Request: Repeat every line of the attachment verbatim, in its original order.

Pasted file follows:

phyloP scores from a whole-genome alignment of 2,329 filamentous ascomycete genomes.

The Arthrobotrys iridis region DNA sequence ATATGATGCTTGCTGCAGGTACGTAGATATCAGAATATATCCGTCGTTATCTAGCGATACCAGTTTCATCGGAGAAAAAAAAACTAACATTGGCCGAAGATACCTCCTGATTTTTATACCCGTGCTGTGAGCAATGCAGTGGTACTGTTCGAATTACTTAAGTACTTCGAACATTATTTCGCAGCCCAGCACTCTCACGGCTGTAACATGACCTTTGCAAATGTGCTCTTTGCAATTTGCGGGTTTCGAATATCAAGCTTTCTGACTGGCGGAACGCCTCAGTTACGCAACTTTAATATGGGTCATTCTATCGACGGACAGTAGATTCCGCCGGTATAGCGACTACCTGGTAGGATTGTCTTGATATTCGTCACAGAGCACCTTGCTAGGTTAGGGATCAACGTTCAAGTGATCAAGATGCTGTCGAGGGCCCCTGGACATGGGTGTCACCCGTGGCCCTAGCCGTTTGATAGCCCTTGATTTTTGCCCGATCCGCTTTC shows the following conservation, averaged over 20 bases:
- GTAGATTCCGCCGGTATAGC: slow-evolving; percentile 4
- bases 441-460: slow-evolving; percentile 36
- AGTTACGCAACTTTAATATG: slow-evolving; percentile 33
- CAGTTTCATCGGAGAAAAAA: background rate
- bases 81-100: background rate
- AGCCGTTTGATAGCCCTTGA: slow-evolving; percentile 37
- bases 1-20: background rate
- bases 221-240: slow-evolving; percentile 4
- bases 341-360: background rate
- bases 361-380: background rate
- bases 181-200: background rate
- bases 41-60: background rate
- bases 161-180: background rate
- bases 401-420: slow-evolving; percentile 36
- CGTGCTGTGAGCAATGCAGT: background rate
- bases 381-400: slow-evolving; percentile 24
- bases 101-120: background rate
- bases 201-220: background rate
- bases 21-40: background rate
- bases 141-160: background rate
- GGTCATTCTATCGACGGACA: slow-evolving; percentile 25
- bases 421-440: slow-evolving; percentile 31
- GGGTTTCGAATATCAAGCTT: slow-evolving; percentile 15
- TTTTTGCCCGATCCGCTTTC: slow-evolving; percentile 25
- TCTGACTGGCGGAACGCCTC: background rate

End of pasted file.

phyloP scores from a whole-genome alignment of 2,329 filamentous ascomycete genomes.

The Arthrobotrys iridis region DNA sequence ATATGATGCTTGCTGCAGGTACGTAGATATCAGAATATATCCGTCGTTATCTAGCGATACCAGTTTCATCGGAGAAAAAAAAACTAACATTGGCCGAAGATACCTCCTGATTTTTATACCCGTGCTGTGAGCAATGCAGTGGTACTGTTCGAATTACTTAAGTACTTCGAACATTATTTCGCAGCCCAGCACTCTCACGGCTGTAACATGACCTTTGCAAATGTGCTCTTTGCAATTTGCGGGTTTCGAATATCAAGCTTTCTGACTGGCGGAACGCCTCAGTTACGCAACTTTAATATGGGTCATTCTATCGACGGACAGTAGATTCCGCCGGTATAGCGACTACCTGGTAGGATTGTCTTGATATTCGTCACAGAGCACCTTGCTAGGTTAGGGATCAACGTTCAAGTGATCAAGATGCTGTCGAGGGCCCCTGGACATGGGTGTCACCCGTGGCCCTAGCCGTTTGATAGCCCTTGATTTTTGCCCGATCCGCTTTC shows the following conservation, averaged over 20 bases:
- GTAGATTCCGCCGGTATAGC: slow-evolving; percentile 4
- bases 441-460: slow-evolving; percentile 36
- AGTTACGCAACTTTAATATG: slow-evolving; percentile 33
- CAGTTTCATCGGAGAAAAAA: background rate
- bases 81-100: background rate
- AGCCGTTTGATAGCCCTTGA: slow-evolving; percentile 37
- bases 1-20: background rate
- bases 221-240: slow-evolving; percentile 4
- bases 341-360: background rate
- bases 361-380: background rate
- bases 181-200: background rate
- bases 41-60: background rate
- bases 161-180: background rate
- bases 401-420: slow-evolving; percentile 36
- CGTGCTGTGAGCAATGCAGT: background rate
- bases 381-400: slow-evolving; percentile 24
- bases 101-120: background rate
- bases 201-220: background rate
- bases 21-40: background rate
- bases 141-160: background rate
- GGTCATTCTATCGACGGACA: slow-evolving; percentile 25
- bases 421-440: slow-evolving; percentile 31
- GGGTTTCGAATATCAAGCTT: slow-evolving; percentile 15
- TTTTTGCCCGATCCGCTTTC: slow-evolving; percentile 25
- TCTGACTGGCGGAACGCCTC: background rate